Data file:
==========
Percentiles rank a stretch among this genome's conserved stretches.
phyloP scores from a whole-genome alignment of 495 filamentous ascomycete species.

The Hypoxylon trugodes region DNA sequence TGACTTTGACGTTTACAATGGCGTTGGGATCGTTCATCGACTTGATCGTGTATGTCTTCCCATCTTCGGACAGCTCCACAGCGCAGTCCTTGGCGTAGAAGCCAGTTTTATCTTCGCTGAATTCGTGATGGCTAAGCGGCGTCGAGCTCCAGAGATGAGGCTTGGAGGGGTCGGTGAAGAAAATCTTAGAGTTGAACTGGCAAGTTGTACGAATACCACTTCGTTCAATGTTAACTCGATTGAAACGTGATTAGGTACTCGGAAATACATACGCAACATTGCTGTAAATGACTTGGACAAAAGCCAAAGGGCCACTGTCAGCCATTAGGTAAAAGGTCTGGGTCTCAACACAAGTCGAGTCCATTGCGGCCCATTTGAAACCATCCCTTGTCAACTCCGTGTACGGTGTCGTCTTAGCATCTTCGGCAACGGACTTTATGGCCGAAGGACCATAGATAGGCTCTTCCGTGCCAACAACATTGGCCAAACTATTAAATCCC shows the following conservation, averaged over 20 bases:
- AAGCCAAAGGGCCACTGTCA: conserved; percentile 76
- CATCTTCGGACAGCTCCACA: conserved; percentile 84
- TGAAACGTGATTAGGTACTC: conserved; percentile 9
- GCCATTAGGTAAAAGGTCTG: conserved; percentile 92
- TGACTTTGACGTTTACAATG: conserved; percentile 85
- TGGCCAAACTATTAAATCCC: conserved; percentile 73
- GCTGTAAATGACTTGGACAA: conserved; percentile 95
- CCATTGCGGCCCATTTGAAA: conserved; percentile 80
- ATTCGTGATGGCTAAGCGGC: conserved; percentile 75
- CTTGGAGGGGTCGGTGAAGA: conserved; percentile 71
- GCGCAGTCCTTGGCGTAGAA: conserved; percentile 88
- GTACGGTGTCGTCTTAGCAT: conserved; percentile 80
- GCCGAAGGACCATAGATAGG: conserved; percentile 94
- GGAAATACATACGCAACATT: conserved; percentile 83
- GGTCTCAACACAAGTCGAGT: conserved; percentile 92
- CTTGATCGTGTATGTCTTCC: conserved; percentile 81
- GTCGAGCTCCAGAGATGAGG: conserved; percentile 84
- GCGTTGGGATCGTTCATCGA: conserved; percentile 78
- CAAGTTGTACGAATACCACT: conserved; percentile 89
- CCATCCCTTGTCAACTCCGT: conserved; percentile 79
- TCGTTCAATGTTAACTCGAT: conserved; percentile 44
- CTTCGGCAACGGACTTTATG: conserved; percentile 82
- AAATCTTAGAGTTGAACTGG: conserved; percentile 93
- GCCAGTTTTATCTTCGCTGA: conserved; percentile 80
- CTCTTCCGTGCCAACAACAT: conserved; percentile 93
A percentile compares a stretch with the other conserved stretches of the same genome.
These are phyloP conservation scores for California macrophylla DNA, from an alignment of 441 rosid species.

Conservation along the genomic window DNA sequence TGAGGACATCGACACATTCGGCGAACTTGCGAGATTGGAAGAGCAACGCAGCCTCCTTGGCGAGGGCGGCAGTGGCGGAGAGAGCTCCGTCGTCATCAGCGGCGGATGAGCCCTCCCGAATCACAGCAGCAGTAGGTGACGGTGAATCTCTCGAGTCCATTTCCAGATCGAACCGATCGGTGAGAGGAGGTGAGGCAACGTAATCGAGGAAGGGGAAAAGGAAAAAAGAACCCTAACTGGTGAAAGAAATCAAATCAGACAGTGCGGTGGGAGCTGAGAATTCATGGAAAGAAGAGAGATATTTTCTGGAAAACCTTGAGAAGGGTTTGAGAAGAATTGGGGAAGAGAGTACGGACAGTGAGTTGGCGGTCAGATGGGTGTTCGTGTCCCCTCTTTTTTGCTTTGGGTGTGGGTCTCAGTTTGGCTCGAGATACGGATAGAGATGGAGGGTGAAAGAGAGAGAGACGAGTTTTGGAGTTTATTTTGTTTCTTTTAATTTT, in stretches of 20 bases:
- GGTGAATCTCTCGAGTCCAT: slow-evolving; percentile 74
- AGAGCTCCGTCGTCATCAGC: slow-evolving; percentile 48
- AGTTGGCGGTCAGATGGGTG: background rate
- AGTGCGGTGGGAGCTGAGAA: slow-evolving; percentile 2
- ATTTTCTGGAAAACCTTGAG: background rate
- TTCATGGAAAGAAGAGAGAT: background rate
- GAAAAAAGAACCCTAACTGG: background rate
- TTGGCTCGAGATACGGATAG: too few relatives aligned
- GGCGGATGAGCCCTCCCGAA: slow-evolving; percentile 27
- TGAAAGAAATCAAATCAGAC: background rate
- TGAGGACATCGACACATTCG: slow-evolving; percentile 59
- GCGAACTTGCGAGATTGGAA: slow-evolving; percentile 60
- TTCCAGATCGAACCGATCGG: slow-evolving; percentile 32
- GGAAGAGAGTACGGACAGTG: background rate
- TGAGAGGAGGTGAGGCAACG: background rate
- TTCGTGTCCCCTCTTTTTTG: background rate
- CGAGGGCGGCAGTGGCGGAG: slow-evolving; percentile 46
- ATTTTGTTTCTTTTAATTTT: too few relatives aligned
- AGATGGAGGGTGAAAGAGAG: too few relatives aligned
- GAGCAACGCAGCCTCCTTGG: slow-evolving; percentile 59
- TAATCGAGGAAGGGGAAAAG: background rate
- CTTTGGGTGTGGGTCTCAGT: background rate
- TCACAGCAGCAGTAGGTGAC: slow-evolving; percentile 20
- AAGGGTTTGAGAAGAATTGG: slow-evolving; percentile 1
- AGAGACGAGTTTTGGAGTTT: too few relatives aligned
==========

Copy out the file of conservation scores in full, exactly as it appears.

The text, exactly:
Percentiles rank a stretch among this genome's conserved stretches.
phyloP scores from a whole-genome alignment of 495 filamentous ascomycete species.

The Hypoxylon trugodes region DNA sequence TGACTTTGACGTTTACAATGGCGTTGGGATCGTTCATCGACTTGATCGTGTATGTCTTCCCATCTTCGGACAGCTCCACAGCGCAGTCCTTGGCGTAGAAGCCAGTTTTATCTTCGCTGAATTCGTGATGGCTAAGCGGCGTCGAGCTCCAGAGATGAGGCTTGGAGGGGTCGGTGAAGAAAATCTTAGAGTTGAACTGGCAAGTTGTACGAATACCACTTCGTTCAATGTTAACTCGATTGAAACGTGATTAGGTACTCGGAAATACATACGCAACATTGCTGTAAATGACTTGGACAAAAGCCAAAGGGCCACTGTCAGCCATTAGGTAAAAGGTCTGGGTCTCAACACAAGTCGAGTCCATTGCGGCCCATTTGAAACCATCCCTTGTCAACTCCGTGTACGGTGTCGTCTTAGCATCTTCGGCAACGGACTTTATGGCCGAAGGACCATAGATAGGCTCTTCCGTGCCAACAACATTGGCCAAACTATTAAATCCC shows the following conservation, averaged over 20 bases:
- AAGCCAAAGGGCCACTGTCA: conserved; percentile 76
- CATCTTCGGACAGCTCCACA: conserved; percentile 84
- TGAAACGTGATTAGGTACTC: conserved; percentile 9
- GCCATTAGGTAAAAGGTCTG: conserved; percentile 92
- TGACTTTGACGTTTACAATG: conserved; percentile 85
- TGGCCAAACTATTAAATCCC: conserved; percentile 73
- GCTGTAAATGACTTGGACAA: conserved; percentile 95
- CCATTGCGGCCCATTTGAAA: conserved; percentile 80
- ATTCGTGATGGCTAAGCGGC: conserved; percentile 75
- CTTGGAGGGGTCGGTGAAGA: conserved; percentile 71
- GCGCAGTCCTTGGCGTAGAA: conserved; percentile 88
- GTACGGTGTCGTCTTAGCAT: conserved; percentile 80
- GCCGAAGGACCATAGATAGG: conserved; percentile 94
- GGAAATACATACGCAACATT: conserved; percentile 83
- GGTCTCAACACAAGTCGAGT: conserved; percentile 92
- CTTGATCGTGTATGTCTTCC: conserved; percentile 81
- GTCGAGCTCCAGAGATGAGG: conserved; percentile 84
- GCGTTGGGATCGTTCATCGA: conserved; percentile 78
- CAAGTTGTACGAATACCACT: conserved; percentile 89
- CCATCCCTTGTCAACTCCGT: conserved; percentile 79
- TCGTTCAATGTTAACTCGAT: conserved; percentile 44
- CTTCGGCAACGGACTTTATG: conserved; percentile 82
- AAATCTTAGAGTTGAACTGG: conserved; percentile 93
- GCCAGTTTTATCTTCGCTGA: conserved; percentile 80
- CTCTTCCGTGCCAACAACAT: conserved; percentile 93
A percentile compares a stretch with the other conserved stretches of the same genome.
These are phyloP conservation scores for California macrophylla DNA, from an alignment of 441 rosid species.

Conservation along the genomic window DNA sequence TGAGGACATCGACACATTCGGCGAACTTGCGAGATTGGAAGAGCAACGCAGCCTCCTTGGCGAGGGCGGCAGTGGCGGAGAGAGCTCCGTCGTCATCAGCGGCGGATGAGCCCTCCCGAATCACAGCAGCAGTAGGTGACGGTGAATCTCTCGAGTCCATTTCCAGATCGAACCGATCGGTGAGAGGAGGTGAGGCAACGTAATCGAGGAAGGGGAAAAGGAAAAAAGAACCCTAACTGGTGAAAGAAATCAAATCAGACAGTGCGGTGGGAGCTGAGAATTCATGGAAAGAAGAGAGATATTTTCTGGAAAACCTTGAGAAGGGTTTGAGAAGAATTGGGGAAGAGAGTACGGACAGTGAGTTGGCGGTCAGATGGGTGTTCGTGTCCCCTCTTTTTTGCTTTGGGTGTGGGTCTCAGTTTGGCTCGAGATACGGATAGAGATGGAGGGTGAAAGAGAGAGAGACGAGTTTTGGAGTTTATTTTGTTTCTTTTAATTTT, in stretches of 20 bases:
- GGTGAATCTCTCGAGTCCAT: slow-evolving; percentile 74
- AGAGCTCCGTCGTCATCAGC: slow-evolving; percentile 48
- AGTTGGCGGTCAGATGGGTG: background rate
- AGTGCGGTGGGAGCTGAGAA: slow-evolving; percentile 2
- ATTTTCTGGAAAACCTTGAG: background rate
- TTCATGGAAAGAAGAGAGAT: background rate
- GAAAAAAGAACCCTAACTGG: background rate
- TTGGCTCGAGATACGGATAG: too few relatives aligned
- GGCGGATGAGCCCTCCCGAA: slow-evolving; percentile 27
- TGAAAGAAATCAAATCAGAC: background rate
- TGAGGACATCGACACATTCG: slow-evolving; percentile 59
- GCGAACTTGCGAGATTGGAA: slow-evolving; percentile 60
- TTCCAGATCGAACCGATCGG: slow-evolving; percentile 32
- GGAAGAGAGTACGGACAGTG: background rate
- TGAGAGGAGGTGAGGCAACG: background rate
- TTCGTGTCCCCTCTTTTTTG: background rate
- CGAGGGCGGCAGTGGCGGAG: slow-evolving; percentile 46
- ATTTTGTTTCTTTTAATTTT: too few relatives aligned
- AGATGGAGGGTGAAAGAGAG: too few relatives aligned
- GAGCAACGCAGCCTCCTTGG: slow-evolving; percentile 59
- TAATCGAGGAAGGGGAAAAG: background rate
- CTTTGGGTGTGGGTCTCAGT: background rate
- TCACAGCAGCAGTAGGTGAC: slow-evolving; percentile 20
- AAGGGTTTGAGAAGAATTGG: slow-evolving; percentile 1
- AGAGACGAGTTTTGGAGTTT: too few relatives aligned